It’s amazing how just a few minutes each day in prayer, meditation, or spiritual study can impact your ability to focus on what matters in life. The time spent doing this won’t eliminate any other areas directly (unless it simply replaces them) but it will definitely give you more peace of mind and relaxation that will greatly assist you in simplifying your life and eliminating the things that are not that meaningful to you. If no time is spent thinking about your purpose and life goals, you will have a hard time identifying what is and isn’t waste. Commit some time to reflect on your life and use that to eliminate the areas that don’t fit your purpose. 
  • Find Someone else to Handle Your Waste
    You might have put a lot of your waste items in a must do category feeling that they are necessary even though you don’t want to do them and would label them as waste. Well, the good news is that for what you consider waste, there is often someone out there would doesn’t think that or might even value what you don’t want to do. This is especially true with service jobs such as yard work. You don’t have to do them yourself and there are companies and individuals who would welcome the work to take care of it for you. This is an easy way (even though it will often cost some money) to eliminate waste.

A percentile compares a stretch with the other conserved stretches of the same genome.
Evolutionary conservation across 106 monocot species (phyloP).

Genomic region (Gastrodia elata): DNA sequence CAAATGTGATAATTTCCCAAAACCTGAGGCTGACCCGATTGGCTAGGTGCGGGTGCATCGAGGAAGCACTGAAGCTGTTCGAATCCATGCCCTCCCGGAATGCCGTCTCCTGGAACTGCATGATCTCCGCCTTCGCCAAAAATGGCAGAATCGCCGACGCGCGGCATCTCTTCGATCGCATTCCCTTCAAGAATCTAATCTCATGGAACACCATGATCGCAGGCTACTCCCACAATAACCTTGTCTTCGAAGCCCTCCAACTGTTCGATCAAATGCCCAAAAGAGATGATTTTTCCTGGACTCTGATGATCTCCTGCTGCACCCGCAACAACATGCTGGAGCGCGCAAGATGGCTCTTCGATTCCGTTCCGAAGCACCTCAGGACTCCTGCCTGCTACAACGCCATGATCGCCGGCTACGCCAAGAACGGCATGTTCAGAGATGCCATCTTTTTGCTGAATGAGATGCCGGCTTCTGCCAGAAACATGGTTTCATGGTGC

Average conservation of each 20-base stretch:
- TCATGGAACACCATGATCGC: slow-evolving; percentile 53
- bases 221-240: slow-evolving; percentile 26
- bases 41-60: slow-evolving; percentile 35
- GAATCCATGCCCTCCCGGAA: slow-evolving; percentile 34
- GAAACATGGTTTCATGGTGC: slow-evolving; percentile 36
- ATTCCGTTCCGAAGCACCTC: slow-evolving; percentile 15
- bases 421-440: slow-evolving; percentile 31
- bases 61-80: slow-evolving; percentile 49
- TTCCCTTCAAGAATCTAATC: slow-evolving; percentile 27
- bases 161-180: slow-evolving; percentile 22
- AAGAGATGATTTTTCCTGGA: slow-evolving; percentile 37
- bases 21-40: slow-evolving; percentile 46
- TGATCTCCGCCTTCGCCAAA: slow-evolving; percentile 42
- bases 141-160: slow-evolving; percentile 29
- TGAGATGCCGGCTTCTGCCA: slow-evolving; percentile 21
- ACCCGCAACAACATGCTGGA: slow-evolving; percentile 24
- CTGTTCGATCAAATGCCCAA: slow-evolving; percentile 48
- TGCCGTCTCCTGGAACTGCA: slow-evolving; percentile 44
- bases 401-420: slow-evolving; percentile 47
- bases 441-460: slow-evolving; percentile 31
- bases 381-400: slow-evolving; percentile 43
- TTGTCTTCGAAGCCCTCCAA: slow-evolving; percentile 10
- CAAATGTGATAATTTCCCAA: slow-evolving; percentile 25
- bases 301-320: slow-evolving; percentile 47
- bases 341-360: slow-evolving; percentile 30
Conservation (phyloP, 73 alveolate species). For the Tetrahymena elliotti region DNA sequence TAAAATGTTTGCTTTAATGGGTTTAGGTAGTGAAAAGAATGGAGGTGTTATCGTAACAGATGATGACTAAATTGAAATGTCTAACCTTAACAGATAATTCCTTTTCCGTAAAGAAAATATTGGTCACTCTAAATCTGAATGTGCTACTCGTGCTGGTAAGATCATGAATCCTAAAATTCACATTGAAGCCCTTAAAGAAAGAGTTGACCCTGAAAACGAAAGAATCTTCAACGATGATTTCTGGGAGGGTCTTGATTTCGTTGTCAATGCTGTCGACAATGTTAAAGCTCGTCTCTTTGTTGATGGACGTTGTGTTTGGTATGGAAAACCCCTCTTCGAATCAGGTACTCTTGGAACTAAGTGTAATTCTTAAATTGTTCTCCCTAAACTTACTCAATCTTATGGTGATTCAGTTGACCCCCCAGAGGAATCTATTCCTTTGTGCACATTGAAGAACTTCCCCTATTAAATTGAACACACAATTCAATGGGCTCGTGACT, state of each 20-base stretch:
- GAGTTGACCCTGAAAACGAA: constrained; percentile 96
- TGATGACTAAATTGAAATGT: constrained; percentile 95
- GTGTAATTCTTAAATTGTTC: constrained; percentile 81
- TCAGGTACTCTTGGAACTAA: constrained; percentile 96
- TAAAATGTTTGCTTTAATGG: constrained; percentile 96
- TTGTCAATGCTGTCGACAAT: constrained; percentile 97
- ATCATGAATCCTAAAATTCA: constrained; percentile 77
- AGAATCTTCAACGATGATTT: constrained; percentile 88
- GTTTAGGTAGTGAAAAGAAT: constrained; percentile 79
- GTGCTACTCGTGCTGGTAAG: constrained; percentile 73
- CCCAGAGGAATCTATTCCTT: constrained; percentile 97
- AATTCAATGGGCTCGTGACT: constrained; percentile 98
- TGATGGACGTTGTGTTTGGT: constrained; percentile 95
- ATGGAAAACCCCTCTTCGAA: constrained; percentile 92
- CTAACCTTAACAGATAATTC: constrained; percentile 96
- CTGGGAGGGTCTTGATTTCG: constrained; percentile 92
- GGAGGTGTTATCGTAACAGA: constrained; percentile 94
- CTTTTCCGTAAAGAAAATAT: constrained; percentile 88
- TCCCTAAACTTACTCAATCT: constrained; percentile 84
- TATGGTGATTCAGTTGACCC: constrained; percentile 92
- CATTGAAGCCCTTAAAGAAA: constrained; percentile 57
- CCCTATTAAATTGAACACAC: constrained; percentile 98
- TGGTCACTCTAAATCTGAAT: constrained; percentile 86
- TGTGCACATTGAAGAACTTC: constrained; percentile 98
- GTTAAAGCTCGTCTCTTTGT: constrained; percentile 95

• Say NO!
    The most lasting way to eliminate waste is to learn to say no. Say no to buying new stuff you don’t need, say no to tasks you don’t want to do, say no to your habits that kill your time! Practice saying no to things you are comfortable eliminating and work to expand that no to other areas. If you can say no to anything that complicates and adds waste in your life, you can keep time available on the things that matter to you and to keep eliminating waste you already have. You certainly don’t need to eliminate one area of waste and just replace it with a new one. You must be able to say NO when its wasteful to you.

So, those are the things I find work best to eliminate waste. What are yours? I’d love to hear if these work for you or if you have your own tools to eliminate waste. I hope this gives you a way to look for the things you can stop doing, can say no to and I encourage you to help others learn to eliminate waste as well.


Written on 9/11/2008 by Mike King. Aside from being a unicyclist and product development manager, Mike blogs at Learn This, a productivity blog for passionately learning career, leadership and life improvement tips. Photo Credit: Grahambones